Have you traveled much during your lifetime? If so, have any of those different journeys influenced your poetry? Is there any particular type of imagery that comes back to you again and again and is used in your poems?

I love England. I was born there and I have been over there nine times. When I’m in England, ideas for poems come to me. Poems are my inner photographs. As far as imagery is concerned, I do recall a fixation with the railway and the loneliness inherent in the sound of the locomotive’s horn. There might be some animal imagery in my poetry, but other than that vague perception, someone else is going to have to point out the imagery I use.


What have been the biggest influences on your poetry through the course of your life?

Graduate school at the University of Waterloo, the reading of poetry (I have hundreds of books of poetry) and a certain unnamed London poetry group that I used to be a member of.


How do you think your poetry has evolved during your writing career and what has especially influenced that evolution?

I don’t know if I’ve had a writing career. I write because I have to, because I want to, because it’s a record of my thought. It calls me and I answer. My poetry has grown in length from the short lyric to the longer lyric which is more focused on rhythm and shape. The concrete possibilities of a poem interest me. Upsetting items in the newspaper can sometimes generate poems: the bombings in London, England; the earthquakes in Turkey and Haiti; the senseless shooting of Jane Creba in Toronto. Then there are other subjects: birds, dogs, nature, desire, love and death.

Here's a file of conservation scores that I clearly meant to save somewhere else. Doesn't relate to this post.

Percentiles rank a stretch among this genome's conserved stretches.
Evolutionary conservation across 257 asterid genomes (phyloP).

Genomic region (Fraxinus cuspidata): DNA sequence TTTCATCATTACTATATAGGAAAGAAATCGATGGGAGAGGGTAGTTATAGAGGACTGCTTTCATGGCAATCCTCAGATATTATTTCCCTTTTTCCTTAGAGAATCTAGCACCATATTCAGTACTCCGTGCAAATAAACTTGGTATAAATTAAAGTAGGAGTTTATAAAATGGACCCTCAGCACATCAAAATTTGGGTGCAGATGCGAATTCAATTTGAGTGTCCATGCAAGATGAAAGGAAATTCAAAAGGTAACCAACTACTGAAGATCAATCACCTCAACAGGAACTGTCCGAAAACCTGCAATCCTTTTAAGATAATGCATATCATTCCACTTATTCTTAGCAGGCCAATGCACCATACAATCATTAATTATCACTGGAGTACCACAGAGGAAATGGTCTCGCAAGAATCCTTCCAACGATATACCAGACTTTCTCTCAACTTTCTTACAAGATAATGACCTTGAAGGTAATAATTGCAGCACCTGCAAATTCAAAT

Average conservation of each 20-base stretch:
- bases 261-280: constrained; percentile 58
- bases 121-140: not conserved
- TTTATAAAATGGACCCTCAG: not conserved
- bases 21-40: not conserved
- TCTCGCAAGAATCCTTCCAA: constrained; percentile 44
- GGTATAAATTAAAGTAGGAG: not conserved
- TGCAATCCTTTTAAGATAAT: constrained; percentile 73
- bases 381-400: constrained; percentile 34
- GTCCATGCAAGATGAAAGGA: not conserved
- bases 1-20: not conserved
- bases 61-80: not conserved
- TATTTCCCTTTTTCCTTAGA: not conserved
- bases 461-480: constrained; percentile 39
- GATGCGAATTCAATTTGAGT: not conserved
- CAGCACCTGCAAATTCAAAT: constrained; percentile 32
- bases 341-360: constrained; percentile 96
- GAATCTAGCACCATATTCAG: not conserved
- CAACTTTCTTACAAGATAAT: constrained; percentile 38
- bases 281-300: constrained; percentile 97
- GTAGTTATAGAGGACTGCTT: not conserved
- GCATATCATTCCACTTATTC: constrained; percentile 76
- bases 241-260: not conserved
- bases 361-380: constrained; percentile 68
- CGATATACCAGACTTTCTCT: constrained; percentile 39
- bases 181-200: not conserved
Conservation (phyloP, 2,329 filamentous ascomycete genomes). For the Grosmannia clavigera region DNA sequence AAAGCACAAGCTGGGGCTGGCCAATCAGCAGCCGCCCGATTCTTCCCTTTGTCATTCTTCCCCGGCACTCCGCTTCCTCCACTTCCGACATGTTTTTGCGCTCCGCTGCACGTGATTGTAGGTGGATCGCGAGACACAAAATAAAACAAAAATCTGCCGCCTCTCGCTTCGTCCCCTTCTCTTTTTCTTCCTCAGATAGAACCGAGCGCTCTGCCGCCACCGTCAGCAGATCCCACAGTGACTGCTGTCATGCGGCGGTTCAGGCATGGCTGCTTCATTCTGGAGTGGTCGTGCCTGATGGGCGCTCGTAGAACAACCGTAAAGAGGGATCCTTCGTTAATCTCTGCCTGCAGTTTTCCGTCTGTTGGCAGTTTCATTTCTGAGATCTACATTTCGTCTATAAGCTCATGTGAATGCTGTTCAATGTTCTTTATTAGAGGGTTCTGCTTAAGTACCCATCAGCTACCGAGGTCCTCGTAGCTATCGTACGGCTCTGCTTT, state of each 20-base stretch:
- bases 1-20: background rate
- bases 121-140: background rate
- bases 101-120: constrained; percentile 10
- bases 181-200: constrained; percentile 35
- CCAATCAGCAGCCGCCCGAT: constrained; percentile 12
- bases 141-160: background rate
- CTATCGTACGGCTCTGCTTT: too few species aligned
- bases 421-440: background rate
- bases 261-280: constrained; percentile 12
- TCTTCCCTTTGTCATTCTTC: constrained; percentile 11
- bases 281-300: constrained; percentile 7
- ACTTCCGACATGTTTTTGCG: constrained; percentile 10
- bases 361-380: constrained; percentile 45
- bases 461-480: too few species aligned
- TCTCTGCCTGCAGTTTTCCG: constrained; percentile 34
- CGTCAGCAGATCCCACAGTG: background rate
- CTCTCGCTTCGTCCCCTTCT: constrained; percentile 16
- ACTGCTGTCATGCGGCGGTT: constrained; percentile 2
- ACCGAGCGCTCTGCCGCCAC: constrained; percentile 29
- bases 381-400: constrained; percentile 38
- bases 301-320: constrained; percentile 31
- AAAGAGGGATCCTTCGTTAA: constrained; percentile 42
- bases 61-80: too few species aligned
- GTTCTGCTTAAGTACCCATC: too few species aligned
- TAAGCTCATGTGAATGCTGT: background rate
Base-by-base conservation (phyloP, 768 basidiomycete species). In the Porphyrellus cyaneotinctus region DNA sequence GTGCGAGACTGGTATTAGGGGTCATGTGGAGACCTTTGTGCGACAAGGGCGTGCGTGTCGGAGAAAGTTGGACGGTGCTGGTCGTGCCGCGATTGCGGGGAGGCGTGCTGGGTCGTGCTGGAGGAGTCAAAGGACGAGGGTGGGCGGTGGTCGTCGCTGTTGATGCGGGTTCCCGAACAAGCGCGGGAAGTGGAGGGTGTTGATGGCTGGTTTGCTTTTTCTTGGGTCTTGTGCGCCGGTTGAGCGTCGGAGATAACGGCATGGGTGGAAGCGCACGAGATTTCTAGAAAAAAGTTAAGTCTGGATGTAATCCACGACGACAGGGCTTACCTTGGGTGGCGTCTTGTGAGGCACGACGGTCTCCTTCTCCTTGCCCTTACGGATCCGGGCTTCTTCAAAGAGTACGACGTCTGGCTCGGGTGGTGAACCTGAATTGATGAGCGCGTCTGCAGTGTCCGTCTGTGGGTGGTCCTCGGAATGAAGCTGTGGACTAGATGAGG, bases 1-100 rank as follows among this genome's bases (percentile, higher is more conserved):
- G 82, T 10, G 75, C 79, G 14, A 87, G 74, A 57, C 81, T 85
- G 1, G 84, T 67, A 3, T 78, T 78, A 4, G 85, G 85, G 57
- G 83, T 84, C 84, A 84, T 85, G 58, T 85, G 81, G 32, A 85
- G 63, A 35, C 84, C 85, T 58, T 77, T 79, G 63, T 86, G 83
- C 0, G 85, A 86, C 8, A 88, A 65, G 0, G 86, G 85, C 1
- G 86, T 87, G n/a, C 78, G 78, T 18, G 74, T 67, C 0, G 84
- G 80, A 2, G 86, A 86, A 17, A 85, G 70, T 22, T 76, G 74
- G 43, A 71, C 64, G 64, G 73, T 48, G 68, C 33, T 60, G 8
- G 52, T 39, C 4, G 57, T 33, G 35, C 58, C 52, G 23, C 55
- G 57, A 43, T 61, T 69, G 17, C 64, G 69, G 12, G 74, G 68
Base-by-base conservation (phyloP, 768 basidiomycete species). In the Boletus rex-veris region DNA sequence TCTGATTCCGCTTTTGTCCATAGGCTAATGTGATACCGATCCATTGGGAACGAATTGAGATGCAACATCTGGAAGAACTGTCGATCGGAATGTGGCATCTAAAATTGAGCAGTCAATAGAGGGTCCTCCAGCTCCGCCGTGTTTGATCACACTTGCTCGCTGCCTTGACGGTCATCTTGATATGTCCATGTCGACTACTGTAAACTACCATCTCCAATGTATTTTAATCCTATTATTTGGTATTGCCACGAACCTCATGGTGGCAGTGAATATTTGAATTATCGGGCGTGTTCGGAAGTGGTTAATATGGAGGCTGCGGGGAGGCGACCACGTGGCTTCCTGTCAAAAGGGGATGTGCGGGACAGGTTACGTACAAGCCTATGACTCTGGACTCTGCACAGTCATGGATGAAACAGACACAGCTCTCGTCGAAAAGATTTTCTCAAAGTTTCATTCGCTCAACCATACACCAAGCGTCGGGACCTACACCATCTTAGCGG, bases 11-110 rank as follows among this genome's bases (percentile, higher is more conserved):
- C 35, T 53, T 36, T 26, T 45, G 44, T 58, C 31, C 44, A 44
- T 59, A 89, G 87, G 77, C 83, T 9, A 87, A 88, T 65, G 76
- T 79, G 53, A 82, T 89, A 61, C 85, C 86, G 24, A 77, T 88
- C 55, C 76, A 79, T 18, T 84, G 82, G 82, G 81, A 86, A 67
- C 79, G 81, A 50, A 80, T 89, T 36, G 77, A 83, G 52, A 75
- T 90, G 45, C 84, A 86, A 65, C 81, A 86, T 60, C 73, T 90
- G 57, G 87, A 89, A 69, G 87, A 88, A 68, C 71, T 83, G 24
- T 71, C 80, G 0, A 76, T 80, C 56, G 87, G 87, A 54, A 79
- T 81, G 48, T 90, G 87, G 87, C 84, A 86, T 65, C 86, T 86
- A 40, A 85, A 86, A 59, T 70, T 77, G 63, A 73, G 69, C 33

I know that you worked as a teacher for many years. How did your students influence your creative writing? I also know that you love your dog and many poems feature your dog. Can you tell me a little bit more about that special relationship?

I taught high school English for thirty years and I’d sit down in a spare student desk and write my journal along with my students. I loved that—but they had to be quiet. And sometimes I’d write a poem about an incident in the school, a bad class or a particular student who was a misfit, a survivor—a weed.
Bev and I have looked after two black Labrador retrievers. The first one, Bronte, was big and stoic; the second one, Jackie, is smaller and more energetic. Jackie gets me out of the house, into the neighbourhood and down into the river valley where she sniffs around and eats grass--dog salad. I look for birds or I write a poem in my head. The challenge there is to remember what I said to myself and to write the lines down on paper soon after we arrive home.


What is the future for you in terms of poetry?

I just want to keep on writing poems. Ambition and organization are not strong with me and so I do not send poems out to lit mags anymore. Of course, I wish I did, but wishes are not actions. Idea: a book containing 100 poems?


I have a question about your poem: Someone Went Before. Obviously, this poem was inspired by a walk in the snow but would you please share a little bit more about its inspiration? I think it's a lovely poem. I'm wondering how you came to write it, though.

I wrote the poem “Someone Went Before” many years ago, a result of realizing I owed someone for helping me make my way across a schoolyard of deep snow. But I also realized I owed thousands of unknown people for all the things I have. We all do. The expression “a self-made man” always makes me laugh—as if such a man had no mother, no culture, no language and no luck. I thought of other titles for the poem, “Inheritance” and “Democracy”, but I wanted to keep the title closer to the original experience. Someone had gone before--and maybe there’s a little elegy in that as well.